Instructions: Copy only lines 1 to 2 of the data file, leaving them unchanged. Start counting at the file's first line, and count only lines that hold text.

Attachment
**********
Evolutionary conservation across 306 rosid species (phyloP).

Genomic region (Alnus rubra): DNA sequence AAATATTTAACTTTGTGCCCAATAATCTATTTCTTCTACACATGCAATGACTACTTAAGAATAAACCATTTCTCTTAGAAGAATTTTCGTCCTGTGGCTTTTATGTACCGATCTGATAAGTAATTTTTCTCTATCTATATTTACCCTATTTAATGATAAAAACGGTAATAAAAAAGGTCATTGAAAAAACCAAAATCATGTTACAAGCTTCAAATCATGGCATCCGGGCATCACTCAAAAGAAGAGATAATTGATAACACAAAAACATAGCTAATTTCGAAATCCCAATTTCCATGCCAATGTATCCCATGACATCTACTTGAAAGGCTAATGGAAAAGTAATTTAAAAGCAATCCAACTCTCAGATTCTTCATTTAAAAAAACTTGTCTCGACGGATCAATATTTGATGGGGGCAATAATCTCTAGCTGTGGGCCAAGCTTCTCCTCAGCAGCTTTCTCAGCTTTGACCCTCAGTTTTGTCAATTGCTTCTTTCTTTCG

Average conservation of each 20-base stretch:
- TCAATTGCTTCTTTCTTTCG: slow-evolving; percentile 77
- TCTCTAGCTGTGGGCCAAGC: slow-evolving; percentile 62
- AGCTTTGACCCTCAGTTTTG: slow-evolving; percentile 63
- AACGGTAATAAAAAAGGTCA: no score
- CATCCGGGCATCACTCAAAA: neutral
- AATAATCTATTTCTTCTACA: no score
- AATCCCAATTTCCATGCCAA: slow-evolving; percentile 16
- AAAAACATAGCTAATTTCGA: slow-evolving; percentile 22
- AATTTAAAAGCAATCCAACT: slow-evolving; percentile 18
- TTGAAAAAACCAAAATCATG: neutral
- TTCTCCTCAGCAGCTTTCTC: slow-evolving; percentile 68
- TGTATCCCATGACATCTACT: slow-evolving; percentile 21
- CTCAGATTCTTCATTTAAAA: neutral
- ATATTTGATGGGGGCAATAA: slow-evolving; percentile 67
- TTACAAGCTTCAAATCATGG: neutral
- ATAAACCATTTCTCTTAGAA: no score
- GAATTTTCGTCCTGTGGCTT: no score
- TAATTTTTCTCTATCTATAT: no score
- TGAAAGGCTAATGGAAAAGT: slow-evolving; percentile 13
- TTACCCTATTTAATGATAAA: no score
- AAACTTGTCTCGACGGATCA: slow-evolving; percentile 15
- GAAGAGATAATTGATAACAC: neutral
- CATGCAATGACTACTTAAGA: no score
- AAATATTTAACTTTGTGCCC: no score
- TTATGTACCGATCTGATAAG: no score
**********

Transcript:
Evolutionary conservation across 306 rosid species (phyloP).

Genomic region (Alnus rubra): DNA sequence AAATATTTAACTTTGTGCCCAATAATCTATTTCTTCTACACATGCAATGACTACTTAAGAATAAACCATTTCTCTTAGAAGAATTTTCGTCCTGTGGCTTTTATGTACCGATCTGATAAGTAATTTTTCTCTATCTATATTTACCCTATTTAATGATAAAAACGGTAATAAAAAAGGTCATTGAAAAAACCAAAATCATGTTACAAGCTTCAAATCATGGCATCCGGGCATCACTCAAAAGAAGAGATAATTGATAACACAAAAACATAGCTAATTTCGAAATCCCAATTTCCATGCCAATGTATCCCATGACATCTACTTGAAAGGCTAATGGAAAAGTAATTTAAAAGCAATCCAACTCTCAGATTCTTCATTTAAAAAAACTTGTCTCGACGGATCAATATTTGATGGGGGCAATAATCTCTAGCTGTGGGCCAAGCTTCTCCTCAGCAGCTTTCTCAGCTTTGACCCTCAGTTTTGTCAATTGCTTCTTTCTTTCG